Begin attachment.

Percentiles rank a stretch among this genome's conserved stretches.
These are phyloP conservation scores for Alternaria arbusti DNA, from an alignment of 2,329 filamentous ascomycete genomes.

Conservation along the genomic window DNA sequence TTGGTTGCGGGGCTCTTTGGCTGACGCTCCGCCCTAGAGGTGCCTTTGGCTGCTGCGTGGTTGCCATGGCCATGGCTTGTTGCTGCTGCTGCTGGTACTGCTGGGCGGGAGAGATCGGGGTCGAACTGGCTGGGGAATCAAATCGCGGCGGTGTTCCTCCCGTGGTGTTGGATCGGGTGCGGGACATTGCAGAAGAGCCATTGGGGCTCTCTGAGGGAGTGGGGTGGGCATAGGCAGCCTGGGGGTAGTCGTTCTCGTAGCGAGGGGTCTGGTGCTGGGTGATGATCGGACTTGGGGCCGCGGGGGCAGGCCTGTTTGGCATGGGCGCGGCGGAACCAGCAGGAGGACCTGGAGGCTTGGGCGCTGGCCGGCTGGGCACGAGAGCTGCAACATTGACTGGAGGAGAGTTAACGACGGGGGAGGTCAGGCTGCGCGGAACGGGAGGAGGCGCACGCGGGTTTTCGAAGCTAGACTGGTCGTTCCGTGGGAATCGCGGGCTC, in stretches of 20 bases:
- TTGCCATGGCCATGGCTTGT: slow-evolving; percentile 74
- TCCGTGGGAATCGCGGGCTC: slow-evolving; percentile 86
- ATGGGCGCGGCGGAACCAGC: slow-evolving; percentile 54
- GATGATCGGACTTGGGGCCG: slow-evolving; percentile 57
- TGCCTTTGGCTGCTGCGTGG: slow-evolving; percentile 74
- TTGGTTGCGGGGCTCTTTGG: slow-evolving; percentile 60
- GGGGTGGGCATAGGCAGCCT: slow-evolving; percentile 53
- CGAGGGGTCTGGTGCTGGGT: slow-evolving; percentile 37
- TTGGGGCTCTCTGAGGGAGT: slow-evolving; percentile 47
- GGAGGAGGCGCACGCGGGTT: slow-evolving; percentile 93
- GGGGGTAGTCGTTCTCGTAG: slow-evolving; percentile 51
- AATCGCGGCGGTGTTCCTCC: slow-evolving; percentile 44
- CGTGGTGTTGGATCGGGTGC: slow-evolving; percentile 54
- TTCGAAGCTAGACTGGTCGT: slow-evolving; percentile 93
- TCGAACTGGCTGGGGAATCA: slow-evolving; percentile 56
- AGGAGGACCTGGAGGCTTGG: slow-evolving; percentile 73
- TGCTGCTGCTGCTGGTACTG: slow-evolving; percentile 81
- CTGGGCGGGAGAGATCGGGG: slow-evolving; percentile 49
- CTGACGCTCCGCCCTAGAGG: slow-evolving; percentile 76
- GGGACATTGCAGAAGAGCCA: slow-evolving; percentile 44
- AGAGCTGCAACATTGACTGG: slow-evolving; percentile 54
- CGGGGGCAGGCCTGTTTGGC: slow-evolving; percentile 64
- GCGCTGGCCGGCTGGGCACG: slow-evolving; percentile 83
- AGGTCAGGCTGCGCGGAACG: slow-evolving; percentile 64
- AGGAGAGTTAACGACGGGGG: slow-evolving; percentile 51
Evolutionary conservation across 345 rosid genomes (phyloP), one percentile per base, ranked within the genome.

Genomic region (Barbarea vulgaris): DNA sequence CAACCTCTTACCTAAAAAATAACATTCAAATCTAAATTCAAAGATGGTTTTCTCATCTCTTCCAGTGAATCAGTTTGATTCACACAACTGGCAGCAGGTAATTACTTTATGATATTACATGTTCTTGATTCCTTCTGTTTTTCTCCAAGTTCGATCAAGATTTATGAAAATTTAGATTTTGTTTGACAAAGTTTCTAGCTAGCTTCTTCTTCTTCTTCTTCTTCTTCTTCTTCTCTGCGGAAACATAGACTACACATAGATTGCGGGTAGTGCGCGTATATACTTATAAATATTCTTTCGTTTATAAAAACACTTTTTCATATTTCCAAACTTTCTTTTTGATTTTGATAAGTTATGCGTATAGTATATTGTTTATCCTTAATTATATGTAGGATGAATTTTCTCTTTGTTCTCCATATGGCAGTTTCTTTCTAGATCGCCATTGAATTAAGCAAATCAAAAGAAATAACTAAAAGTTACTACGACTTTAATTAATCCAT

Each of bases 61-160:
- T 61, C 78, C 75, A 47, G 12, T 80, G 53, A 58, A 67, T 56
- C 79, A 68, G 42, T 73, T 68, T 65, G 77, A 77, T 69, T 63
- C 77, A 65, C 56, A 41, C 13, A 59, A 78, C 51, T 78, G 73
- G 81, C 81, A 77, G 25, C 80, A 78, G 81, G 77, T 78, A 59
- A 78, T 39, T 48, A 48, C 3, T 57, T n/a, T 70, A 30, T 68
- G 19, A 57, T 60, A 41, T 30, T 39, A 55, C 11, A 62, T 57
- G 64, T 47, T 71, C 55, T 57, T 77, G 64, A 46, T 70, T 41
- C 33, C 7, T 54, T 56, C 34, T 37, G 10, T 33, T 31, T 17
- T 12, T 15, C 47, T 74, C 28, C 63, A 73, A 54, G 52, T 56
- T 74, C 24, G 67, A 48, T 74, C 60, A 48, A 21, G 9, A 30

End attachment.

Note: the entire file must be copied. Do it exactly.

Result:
Percentiles rank a stretch among this genome's conserved stretches.
These are phyloP conservation scores for Alternaria arbusti DNA, from an alignment of 2,329 filamentous ascomycete genomes.

Conservation along the genomic window DNA sequence TTGGTTGCGGGGCTCTTTGGCTGACGCTCCGCCCTAGAGGTGCCTTTGGCTGCTGCGTGGTTGCCATGGCCATGGCTTGTTGCTGCTGCTGCTGGTACTGCTGGGCGGGAGAGATCGGGGTCGAACTGGCTGGGGAATCAAATCGCGGCGGTGTTCCTCCCGTGGTGTTGGATCGGGTGCGGGACATTGCAGAAGAGCCATTGGGGCTCTCTGAGGGAGTGGGGTGGGCATAGGCAGCCTGGGGGTAGTCGTTCTCGTAGCGAGGGGTCTGGTGCTGGGTGATGATCGGACTTGGGGCCGCGGGGGCAGGCCTGTTTGGCATGGGCGCGGCGGAACCAGCAGGAGGACCTGGAGGCTTGGGCGCTGGCCGGCTGGGCACGAGAGCTGCAACATTGACTGGAGGAGAGTTAACGACGGGGGAGGTCAGGCTGCGCGGAACGGGAGGAGGCGCACGCGGGTTTTCGAAGCTAGACTGGTCGTTCCGTGGGAATCGCGGGCTC, in stretches of 20 bases:
- TTGCCATGGCCATGGCTTGT: slow-evolving; percentile 74
- TCCGTGGGAATCGCGGGCTC: slow-evolving; percentile 86
- ATGGGCGCGGCGGAACCAGC: slow-evolving; percentile 54
- GATGATCGGACTTGGGGCCG: slow-evolving; percentile 57
- TGCCTTTGGCTGCTGCGTGG: slow-evolving; percentile 74
- TTGGTTGCGGGGCTCTTTGG: slow-evolving; percentile 60
- GGGGTGGGCATAGGCAGCCT: slow-evolving; percentile 53
- CGAGGGGTCTGGTGCTGGGT: slow-evolving; percentile 37
- TTGGGGCTCTCTGAGGGAGT: slow-evolving; percentile 47
- GGAGGAGGCGCACGCGGGTT: slow-evolving; percentile 93
- GGGGGTAGTCGTTCTCGTAG: slow-evolving; percentile 51
- AATCGCGGCGGTGTTCCTCC: slow-evolving; percentile 44
- CGTGGTGTTGGATCGGGTGC: slow-evolving; percentile 54
- TTCGAAGCTAGACTGGTCGT: slow-evolving; percentile 93
- TCGAACTGGCTGGGGAATCA: slow-evolving; percentile 56
- AGGAGGACCTGGAGGCTTGG: slow-evolving; percentile 73
- TGCTGCTGCTGCTGGTACTG: slow-evolving; percentile 81
- CTGGGCGGGAGAGATCGGGG: slow-evolving; percentile 49
- CTGACGCTCCGCCCTAGAGG: slow-evolving; percentile 76
- GGGACATTGCAGAAGAGCCA: slow-evolving; percentile 44
- AGAGCTGCAACATTGACTGG: slow-evolving; percentile 54
- CGGGGGCAGGCCTGTTTGGC: slow-evolving; percentile 64
- GCGCTGGCCGGCTGGGCACG: slow-evolving; percentile 83
- AGGTCAGGCTGCGCGGAACG: slow-evolving; percentile 64
- AGGAGAGTTAACGACGGGGG: slow-evolving; percentile 51
Evolutionary conservation across 345 rosid genomes (phyloP), one percentile per base, ranked within the genome.

Genomic region (Barbarea vulgaris): DNA sequence CAACCTCTTACCTAAAAAATAACATTCAAATCTAAATTCAAAGATGGTTTTCTCATCTCTTCCAGTGAATCAGTTTGATTCACACAACTGGCAGCAGGTAATTACTTTATGATATTACATGTTCTTGATTCCTTCTGTTTTTCTCCAAGTTCGATCAAGATTTATGAAAATTTAGATTTTGTTTGACAAAGTTTCTAGCTAGCTTCTTCTTCTTCTTCTTCTTCTTCTTCTTCTCTGCGGAAACATAGACTACACATAGATTGCGGGTAGTGCGCGTATATACTTATAAATATTCTTTCGTTTATAAAAACACTTTTTCATATTTCCAAACTTTCTTTTTGATTTTGATAAGTTATGCGTATAGTATATTGTTTATCCTTAATTATATGTAGGATGAATTTTCTCTTTGTTCTCCATATGGCAGTTTCTTTCTAGATCGCCATTGAATTAAGCAAATCAAAAGAAATAACTAAAAGTTACTACGACTTTAATTAATCCAT

Each of bases 61-160:
- T 61, C 78, C 75, A 47, G 12, T 80, G 53, A 58, A 67, T 56
- C 79, A 68, G 42, T 73, T 68, T 65, G 77, A 77, T 69, T 63
- C 77, A 65, C 56, A 41, C 13, A 59, A 78, C 51, T 78, G 73
- G 81, C 81, A 77, G 25, C 80, A 78, G 81, G 77, T 78, A 59
- A 78, T 39, T 48, A 48, C 3, T 57, T n/a, T 70, A 30, T 68
- G 19, A 57, T 60, A 41, T 30, T 39, A 55, C 11, A 62, T 57
- G 64, T 47, T 71, C 55, T 57, T 77, G 64, A 46, T 70, T 41
- C 33, C 7, T 54, T 56, C 34, T 37, G 10, T 33, T 31, T 17
- T 12, T 15, C 47, T 74, C 28, C 63, A 73, A 54, G 52, T 56
- T 74, C 24, G 67, A 48, T 74, C 60, A 48, A 21, G 9, A 30